Leading up to the November 8th election, grassroots groups across the state had published voters’ guides to help voters make some sense of the 10 obscure constitutional amendments.
Based on our review of the available grassroots analysis:
Props 1 and 5 were in dispute, with grassroots activists on both sides.
Props 9 and 10 encountered a mixture of opposition and neutrality.
Props 2-4 and 6-8 were uniformly opposed by the grassroots groups we heard from.
By Election Day, approximately 687,000 Texans had cast ballots–approximately 5% of eligible voters. After the votes were counted:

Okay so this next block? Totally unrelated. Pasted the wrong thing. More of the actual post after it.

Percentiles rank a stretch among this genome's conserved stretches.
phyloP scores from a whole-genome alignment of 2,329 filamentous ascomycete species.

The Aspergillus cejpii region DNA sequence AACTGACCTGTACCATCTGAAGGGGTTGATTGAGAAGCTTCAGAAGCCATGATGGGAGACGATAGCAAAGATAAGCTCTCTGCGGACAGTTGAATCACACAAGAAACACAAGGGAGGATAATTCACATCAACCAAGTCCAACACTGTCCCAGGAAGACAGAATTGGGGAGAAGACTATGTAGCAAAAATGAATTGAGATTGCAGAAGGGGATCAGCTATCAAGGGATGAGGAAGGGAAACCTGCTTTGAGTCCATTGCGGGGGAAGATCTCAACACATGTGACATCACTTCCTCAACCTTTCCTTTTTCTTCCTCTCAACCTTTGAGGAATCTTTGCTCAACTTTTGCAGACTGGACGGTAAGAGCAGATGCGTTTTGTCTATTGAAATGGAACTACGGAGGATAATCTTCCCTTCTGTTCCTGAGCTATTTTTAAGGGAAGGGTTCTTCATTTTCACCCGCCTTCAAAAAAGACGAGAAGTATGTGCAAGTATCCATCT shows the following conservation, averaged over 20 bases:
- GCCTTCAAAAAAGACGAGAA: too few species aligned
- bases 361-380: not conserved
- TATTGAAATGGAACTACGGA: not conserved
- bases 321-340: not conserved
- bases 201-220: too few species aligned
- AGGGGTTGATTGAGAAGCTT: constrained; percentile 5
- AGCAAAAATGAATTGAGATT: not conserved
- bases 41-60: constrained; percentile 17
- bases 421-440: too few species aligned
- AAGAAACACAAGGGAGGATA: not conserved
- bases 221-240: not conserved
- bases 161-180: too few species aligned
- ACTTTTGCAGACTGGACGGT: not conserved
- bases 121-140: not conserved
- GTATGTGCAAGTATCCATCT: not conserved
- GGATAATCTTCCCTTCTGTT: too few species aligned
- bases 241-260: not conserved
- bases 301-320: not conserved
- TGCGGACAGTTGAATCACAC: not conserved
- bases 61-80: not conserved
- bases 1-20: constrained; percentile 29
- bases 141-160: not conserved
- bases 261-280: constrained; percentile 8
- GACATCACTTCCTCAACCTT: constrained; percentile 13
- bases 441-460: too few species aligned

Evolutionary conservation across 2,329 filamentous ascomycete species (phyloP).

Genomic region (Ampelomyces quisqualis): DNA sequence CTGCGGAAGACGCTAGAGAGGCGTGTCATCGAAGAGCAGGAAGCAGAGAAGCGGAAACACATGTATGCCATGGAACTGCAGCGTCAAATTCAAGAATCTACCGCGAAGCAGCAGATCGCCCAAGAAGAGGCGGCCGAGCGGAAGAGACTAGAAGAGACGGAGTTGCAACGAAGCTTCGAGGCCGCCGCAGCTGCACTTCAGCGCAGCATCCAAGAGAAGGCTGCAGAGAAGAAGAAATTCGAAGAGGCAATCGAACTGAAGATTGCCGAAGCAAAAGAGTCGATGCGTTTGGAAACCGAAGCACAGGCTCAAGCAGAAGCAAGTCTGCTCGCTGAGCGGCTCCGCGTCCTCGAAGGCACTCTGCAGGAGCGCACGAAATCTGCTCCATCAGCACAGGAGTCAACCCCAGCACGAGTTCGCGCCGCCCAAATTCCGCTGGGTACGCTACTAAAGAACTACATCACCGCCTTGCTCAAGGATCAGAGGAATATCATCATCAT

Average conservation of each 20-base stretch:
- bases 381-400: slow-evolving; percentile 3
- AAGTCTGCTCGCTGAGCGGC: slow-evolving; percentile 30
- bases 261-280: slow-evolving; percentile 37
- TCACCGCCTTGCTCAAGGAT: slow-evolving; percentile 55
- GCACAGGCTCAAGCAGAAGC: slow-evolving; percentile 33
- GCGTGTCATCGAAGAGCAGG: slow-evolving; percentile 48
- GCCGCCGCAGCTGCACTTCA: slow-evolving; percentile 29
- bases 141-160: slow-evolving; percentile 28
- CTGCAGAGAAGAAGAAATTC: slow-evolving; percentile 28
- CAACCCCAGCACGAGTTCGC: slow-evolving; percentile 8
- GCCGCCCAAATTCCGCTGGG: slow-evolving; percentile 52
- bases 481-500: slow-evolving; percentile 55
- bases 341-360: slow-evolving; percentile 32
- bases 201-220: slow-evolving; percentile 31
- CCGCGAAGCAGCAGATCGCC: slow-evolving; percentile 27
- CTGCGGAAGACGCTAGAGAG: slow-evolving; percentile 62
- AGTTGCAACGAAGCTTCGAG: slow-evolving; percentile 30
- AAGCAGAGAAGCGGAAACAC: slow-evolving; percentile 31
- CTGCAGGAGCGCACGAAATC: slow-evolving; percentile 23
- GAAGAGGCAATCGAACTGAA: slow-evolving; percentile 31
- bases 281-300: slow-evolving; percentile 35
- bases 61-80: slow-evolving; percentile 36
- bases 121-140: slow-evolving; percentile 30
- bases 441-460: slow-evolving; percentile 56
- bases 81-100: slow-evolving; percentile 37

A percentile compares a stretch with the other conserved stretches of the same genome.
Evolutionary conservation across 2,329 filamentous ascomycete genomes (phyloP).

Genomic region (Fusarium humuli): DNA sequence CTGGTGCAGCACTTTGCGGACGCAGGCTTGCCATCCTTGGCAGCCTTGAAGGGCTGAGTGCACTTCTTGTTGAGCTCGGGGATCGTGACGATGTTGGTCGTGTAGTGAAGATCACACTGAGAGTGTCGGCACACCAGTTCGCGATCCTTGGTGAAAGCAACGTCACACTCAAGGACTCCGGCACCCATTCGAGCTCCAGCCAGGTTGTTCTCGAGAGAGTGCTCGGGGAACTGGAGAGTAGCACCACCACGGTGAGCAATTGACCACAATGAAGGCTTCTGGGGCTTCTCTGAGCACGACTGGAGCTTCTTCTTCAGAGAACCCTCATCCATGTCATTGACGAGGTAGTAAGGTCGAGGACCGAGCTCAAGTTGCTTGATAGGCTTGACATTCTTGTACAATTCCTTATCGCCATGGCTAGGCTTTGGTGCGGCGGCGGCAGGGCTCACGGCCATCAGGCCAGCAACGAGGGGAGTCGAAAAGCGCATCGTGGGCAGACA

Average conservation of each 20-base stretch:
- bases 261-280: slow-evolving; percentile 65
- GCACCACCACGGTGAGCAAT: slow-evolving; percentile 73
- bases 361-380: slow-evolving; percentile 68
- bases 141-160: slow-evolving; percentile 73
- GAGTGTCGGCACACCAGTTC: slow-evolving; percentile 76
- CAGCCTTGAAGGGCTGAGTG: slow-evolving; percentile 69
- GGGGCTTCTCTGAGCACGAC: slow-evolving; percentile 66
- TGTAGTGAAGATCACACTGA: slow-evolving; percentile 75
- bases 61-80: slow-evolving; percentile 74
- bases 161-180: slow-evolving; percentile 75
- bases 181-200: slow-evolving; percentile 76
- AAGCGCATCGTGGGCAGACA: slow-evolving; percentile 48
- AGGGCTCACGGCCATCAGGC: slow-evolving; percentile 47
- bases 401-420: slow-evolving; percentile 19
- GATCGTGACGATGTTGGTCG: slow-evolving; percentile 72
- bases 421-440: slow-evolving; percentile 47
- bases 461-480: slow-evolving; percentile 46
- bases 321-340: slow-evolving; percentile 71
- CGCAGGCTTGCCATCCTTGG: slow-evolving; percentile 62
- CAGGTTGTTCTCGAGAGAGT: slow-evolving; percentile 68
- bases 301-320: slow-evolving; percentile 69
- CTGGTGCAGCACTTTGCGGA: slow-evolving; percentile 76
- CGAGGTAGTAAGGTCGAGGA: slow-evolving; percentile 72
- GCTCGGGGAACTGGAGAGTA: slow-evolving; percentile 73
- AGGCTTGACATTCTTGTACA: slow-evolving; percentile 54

Providing tax benefits to spouses
of disabled veterans
|Prop 2||Providing for new debt for water projects||NO||PASSED (51.5%-48.5%)|
|Prop 3||Providing for new debt for education loans||
Providing for new debt for condemnation
and development of underdeveloped areas
Allowing local governments to enter
into interlocal contracts
Allowing the state legislature to spend more
of the Permanent School Fund
|Prop 7||Creating new bonding authority for El Paso||NO||DEFEATED (48.3%-51.7%)|
Providing for ad valorem taxation of land
devoted to water stewardship
Expanding the Governor’s authority to
Changing the length of term of certain
Of the six propositions uniformly opposed by the Texas conservative groups issuing recommendations, three passed and three failed.
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